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  • Trax Records released this Rich Martinez 12-inch in 1988.


3745 S. Paulina, still exists

Pluggers in Beyond Heaven advertise appearances here by Mario “Liv It Up” Luna and the rest of the Ultimate Party Crew.

Mario Luna I used to belong to this party crew called the Ultimate Party Crew, or UPC.

Luis Aguilera I offered that place to my crew. I made the proposal to my boss at the time, the priest, and told him we would be able to provide a donation to the church, as well as make sure that the place was safeguarded. He gave us the go-ahead to do so, because we had actually been using the church-hall basement—the rectory basement—for our meetings, which were taking place once a week. It was becoming a very well-structured organization. So that’s how we ended up using that hall for two or three events.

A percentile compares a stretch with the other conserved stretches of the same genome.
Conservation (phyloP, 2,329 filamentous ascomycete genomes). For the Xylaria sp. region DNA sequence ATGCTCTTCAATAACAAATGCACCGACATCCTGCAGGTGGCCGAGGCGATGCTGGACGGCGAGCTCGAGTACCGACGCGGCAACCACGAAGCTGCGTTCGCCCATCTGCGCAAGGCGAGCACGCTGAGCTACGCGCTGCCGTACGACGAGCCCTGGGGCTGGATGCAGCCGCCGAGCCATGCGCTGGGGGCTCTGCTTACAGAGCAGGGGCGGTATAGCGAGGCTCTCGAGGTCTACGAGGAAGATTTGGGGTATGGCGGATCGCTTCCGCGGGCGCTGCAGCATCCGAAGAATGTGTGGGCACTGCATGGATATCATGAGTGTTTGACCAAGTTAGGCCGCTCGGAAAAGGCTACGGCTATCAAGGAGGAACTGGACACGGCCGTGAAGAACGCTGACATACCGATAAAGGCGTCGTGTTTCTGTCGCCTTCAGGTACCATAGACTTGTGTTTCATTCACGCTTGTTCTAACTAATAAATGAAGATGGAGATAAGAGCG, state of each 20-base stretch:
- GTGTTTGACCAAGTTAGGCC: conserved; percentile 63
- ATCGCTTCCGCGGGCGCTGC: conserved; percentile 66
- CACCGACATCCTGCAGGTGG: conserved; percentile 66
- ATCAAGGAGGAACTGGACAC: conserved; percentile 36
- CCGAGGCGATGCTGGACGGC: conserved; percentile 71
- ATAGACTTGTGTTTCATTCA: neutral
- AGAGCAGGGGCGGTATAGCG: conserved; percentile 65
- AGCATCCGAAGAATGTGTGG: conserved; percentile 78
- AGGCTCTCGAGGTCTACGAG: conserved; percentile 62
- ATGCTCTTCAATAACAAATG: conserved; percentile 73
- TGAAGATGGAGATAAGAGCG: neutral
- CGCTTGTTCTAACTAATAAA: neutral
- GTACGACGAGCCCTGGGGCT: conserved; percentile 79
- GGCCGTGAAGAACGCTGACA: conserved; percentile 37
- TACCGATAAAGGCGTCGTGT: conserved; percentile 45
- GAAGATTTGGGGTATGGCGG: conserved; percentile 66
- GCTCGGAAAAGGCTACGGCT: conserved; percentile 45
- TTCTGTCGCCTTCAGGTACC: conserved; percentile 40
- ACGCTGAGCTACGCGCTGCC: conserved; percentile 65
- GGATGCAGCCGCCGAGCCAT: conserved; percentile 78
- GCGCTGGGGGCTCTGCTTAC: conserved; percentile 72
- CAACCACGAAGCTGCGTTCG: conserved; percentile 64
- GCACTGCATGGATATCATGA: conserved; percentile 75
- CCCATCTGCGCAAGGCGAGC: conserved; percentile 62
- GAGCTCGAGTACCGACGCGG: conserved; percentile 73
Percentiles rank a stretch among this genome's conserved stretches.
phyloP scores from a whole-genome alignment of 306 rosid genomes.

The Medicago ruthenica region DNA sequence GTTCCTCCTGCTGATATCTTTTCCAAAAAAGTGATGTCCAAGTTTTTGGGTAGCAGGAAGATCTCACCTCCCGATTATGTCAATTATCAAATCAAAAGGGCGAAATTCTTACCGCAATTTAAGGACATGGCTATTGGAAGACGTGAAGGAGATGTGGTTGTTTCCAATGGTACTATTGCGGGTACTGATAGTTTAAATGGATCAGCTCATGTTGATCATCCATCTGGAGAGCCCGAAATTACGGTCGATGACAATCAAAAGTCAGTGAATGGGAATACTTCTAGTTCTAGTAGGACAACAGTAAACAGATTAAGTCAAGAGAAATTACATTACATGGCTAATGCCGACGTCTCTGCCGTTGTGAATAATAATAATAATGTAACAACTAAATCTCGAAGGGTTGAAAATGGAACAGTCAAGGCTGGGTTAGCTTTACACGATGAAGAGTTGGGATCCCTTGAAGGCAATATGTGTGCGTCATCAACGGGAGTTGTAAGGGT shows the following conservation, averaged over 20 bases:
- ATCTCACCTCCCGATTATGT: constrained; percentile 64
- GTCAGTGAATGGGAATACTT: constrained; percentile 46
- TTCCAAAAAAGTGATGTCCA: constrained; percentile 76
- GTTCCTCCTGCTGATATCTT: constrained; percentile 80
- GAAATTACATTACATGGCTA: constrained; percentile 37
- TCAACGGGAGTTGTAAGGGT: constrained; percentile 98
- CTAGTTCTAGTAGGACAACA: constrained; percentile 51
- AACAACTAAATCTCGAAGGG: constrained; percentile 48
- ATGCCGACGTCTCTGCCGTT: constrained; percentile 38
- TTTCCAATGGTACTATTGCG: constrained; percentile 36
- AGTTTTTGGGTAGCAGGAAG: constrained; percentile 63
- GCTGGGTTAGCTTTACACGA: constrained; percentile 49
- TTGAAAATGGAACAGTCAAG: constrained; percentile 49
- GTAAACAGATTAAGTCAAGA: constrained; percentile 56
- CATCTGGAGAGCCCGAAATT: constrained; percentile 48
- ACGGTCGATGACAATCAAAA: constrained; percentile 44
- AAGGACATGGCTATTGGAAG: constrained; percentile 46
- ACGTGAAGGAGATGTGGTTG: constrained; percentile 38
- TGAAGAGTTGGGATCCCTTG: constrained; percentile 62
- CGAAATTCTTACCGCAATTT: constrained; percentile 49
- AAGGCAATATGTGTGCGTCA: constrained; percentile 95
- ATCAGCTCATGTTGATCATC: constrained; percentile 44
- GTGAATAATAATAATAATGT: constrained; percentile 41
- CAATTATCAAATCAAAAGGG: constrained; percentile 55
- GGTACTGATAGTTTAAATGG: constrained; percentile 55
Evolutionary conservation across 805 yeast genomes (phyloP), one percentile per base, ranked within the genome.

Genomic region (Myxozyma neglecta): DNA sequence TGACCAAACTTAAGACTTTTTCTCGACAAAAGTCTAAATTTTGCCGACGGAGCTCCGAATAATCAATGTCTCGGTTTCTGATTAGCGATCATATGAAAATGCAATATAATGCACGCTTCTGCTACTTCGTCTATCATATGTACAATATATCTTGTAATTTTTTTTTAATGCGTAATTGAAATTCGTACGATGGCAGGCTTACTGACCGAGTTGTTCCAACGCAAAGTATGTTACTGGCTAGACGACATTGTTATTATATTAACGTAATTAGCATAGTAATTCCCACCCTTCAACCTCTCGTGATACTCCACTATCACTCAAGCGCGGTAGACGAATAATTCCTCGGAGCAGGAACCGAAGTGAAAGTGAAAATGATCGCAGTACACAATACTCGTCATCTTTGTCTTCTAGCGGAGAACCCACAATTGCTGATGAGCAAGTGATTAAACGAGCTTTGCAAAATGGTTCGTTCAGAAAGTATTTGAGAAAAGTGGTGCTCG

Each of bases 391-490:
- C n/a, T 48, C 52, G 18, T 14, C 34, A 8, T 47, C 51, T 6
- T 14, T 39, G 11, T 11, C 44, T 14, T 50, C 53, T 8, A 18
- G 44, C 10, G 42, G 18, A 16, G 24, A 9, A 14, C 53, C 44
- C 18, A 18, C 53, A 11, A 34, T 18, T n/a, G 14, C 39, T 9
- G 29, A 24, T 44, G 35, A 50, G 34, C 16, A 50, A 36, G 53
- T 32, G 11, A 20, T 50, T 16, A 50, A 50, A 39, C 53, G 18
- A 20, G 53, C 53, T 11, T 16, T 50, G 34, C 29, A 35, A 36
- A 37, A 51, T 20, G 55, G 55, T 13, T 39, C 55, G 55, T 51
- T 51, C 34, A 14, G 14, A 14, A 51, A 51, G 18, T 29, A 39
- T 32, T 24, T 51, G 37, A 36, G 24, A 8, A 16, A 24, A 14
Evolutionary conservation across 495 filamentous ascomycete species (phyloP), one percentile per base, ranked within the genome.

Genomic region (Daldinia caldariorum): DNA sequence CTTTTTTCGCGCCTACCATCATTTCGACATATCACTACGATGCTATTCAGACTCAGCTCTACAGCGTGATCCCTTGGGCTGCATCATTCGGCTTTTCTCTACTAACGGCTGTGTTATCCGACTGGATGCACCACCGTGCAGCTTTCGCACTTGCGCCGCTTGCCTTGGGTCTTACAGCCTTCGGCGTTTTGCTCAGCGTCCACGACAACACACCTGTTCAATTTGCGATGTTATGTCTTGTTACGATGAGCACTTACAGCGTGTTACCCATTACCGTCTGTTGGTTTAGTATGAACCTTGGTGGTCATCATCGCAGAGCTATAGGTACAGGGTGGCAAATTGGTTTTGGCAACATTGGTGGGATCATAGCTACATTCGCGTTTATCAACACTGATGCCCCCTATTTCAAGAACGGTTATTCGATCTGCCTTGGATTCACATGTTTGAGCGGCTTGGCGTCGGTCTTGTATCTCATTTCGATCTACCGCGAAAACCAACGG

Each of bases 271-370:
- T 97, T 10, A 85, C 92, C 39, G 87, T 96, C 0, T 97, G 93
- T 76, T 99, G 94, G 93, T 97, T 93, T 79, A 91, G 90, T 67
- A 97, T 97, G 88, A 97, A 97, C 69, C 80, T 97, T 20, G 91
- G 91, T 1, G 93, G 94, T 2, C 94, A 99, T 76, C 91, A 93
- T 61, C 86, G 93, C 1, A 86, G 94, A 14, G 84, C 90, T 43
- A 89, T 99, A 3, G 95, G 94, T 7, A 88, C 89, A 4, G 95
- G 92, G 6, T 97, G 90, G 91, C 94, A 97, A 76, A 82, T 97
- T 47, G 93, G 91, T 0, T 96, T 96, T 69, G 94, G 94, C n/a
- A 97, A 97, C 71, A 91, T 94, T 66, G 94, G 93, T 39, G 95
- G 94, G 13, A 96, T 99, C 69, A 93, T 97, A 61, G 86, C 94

Mario Luna We held our first dance there.

Luis Aguilera The actual events were in the church hall, which had a capacity of about 500 people at most. And we rammed it, we really basically got it up to 500, and were able to make enough of a tidy profit to feed into the UPC football team—because we had a football team, we had a basketball team. We also had a DJ group.

Mario Luna Lo and behold, it was a hit. After that, more dances were being held at that hall for a while. That was the birth of the party crew.

Luis Aguilera Very low ceilings, at most eight feet high, and a very subterranean feel to it—very dingy. But we turned off the lights, we set up the tables, and it really was all about the music at that time. People were just having a great time dancing, listening to the music, and pushing the frontiers of electronic music.